Last year’s NZ Gardener of the Year, Alan Jones shares his tips and tricks for a thriving winter vege patch at home…
Winter has us in its grip and I hope you are enjoying those winter veggies you planned for in late summer.
If you forgot to sow your broad beans, it’s still not too late. Well done if the baby strawberry plants were planted and any still left on the runners: snip them off and put them in pots to plant out in beds come spring. We’ve potted our surplus at the school garden and will sell them as a fundraiser in spring.
The shortest day of the year (21 June) is traditional garlic clove planting but cloves may still be planted now. As August looms, in Canterbury we sow onions on the first nor’wester – sow them fairly thick. Sow them thin in October and use as a spring onion or chives on egg dishes in salad or muffins.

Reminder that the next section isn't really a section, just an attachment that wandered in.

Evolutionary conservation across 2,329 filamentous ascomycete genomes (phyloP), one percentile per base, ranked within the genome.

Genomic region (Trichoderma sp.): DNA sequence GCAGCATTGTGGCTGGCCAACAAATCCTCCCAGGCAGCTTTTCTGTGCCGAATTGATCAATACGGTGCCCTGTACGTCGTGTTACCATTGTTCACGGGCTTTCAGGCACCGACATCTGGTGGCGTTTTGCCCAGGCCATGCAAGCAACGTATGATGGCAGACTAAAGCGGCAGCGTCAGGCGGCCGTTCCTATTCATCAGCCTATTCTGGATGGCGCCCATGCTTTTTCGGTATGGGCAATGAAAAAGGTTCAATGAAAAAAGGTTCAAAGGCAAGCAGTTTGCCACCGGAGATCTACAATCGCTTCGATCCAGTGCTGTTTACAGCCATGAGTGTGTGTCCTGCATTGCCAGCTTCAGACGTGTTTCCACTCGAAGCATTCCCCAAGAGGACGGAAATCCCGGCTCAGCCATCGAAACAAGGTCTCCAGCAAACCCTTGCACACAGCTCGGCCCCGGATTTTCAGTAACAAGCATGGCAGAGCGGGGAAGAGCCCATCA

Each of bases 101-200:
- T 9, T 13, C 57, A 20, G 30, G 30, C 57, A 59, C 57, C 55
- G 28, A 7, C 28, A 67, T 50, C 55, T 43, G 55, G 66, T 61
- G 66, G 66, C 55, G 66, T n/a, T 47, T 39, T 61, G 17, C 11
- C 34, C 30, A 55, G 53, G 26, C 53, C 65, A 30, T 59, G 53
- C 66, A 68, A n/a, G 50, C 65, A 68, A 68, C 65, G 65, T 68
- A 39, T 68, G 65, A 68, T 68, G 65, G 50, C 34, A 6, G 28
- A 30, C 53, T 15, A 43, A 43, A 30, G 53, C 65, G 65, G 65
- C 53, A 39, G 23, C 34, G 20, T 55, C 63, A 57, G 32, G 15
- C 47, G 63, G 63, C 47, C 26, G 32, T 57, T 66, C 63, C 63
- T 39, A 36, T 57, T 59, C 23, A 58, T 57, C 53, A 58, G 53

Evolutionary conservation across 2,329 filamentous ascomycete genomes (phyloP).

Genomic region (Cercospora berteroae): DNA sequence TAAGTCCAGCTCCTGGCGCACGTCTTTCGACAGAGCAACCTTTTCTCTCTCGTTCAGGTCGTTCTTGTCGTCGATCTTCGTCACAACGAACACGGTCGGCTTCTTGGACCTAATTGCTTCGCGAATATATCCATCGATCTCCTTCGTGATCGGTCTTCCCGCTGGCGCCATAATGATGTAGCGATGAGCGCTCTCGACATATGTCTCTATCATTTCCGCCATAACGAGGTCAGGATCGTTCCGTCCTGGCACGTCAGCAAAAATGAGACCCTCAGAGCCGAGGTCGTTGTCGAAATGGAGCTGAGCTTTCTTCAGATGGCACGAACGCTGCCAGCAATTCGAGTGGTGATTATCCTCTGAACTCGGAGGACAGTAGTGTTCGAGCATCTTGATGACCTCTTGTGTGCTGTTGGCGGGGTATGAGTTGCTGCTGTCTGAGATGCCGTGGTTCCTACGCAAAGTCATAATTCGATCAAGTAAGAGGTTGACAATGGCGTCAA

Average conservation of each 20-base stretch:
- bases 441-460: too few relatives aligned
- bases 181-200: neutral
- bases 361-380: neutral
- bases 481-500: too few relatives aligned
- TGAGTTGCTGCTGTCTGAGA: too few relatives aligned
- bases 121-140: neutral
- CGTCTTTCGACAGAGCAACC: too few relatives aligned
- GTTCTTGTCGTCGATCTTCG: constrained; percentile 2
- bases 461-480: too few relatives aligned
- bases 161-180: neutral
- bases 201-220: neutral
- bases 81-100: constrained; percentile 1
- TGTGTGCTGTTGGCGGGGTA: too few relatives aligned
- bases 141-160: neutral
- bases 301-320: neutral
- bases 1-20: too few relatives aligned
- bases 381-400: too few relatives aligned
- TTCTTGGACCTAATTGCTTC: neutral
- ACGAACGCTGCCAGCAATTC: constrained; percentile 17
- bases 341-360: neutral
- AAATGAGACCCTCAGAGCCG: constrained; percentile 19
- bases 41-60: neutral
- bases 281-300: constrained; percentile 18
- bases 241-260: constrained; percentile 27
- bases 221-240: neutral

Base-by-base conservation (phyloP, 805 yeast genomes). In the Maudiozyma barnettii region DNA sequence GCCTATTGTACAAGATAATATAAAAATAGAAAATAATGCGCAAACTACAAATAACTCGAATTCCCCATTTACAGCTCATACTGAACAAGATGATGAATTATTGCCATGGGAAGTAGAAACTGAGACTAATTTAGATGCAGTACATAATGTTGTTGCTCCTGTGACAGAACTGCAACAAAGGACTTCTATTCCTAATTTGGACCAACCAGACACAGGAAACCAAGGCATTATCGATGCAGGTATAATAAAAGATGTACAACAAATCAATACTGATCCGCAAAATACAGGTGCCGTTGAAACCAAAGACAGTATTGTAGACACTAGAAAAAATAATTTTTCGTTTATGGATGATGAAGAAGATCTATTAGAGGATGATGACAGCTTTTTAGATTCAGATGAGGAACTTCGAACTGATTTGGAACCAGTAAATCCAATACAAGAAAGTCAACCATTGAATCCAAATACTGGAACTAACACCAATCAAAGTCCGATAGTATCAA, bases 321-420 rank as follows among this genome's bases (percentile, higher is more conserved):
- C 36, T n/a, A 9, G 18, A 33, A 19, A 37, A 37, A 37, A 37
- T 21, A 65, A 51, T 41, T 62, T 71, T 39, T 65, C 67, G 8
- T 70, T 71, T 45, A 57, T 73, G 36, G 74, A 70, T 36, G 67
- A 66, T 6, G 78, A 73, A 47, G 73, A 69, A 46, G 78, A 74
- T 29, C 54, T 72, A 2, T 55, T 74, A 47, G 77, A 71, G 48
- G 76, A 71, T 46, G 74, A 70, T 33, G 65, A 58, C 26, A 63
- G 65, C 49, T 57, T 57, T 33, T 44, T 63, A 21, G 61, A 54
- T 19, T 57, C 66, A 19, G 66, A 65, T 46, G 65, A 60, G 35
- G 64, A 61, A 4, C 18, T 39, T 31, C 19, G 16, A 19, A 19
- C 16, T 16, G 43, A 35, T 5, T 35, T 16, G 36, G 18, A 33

In August, also plant broccoli, spring cabbage, spring cauliflower, wombok, and bokchoy plants – these will be ready to eat in November. You will have great success as the aphids and butterflies are not yet active.
Celery is normally sown in spring but I was allowed to plant some in the flower garden in a sunny spot under the eaves so we’ve had lovely celery for winter soups. Along with the curly kale, don’t discard those small yams; put them in soups for great flavour.
This is a good time to dig up the rhubarb and divide the bigger clumps, replant and cover with a generous lot of manure. Also put manure around the raspberry canes.
As spring approaches, gardening gets exciting with warmer days, salads to grow and barbeques to plan. Search Spring garden in the Fresh search field above for more tips or visit www.tuitime.co.nz for wonderful how-to videos.
Alan Jones (Jonesy) is the 2010 New Zealand Gardener of the Year. He looks after Leeston Consolidated School’s veggie gardens and keeps school parents up-to-date with tips for home gardens.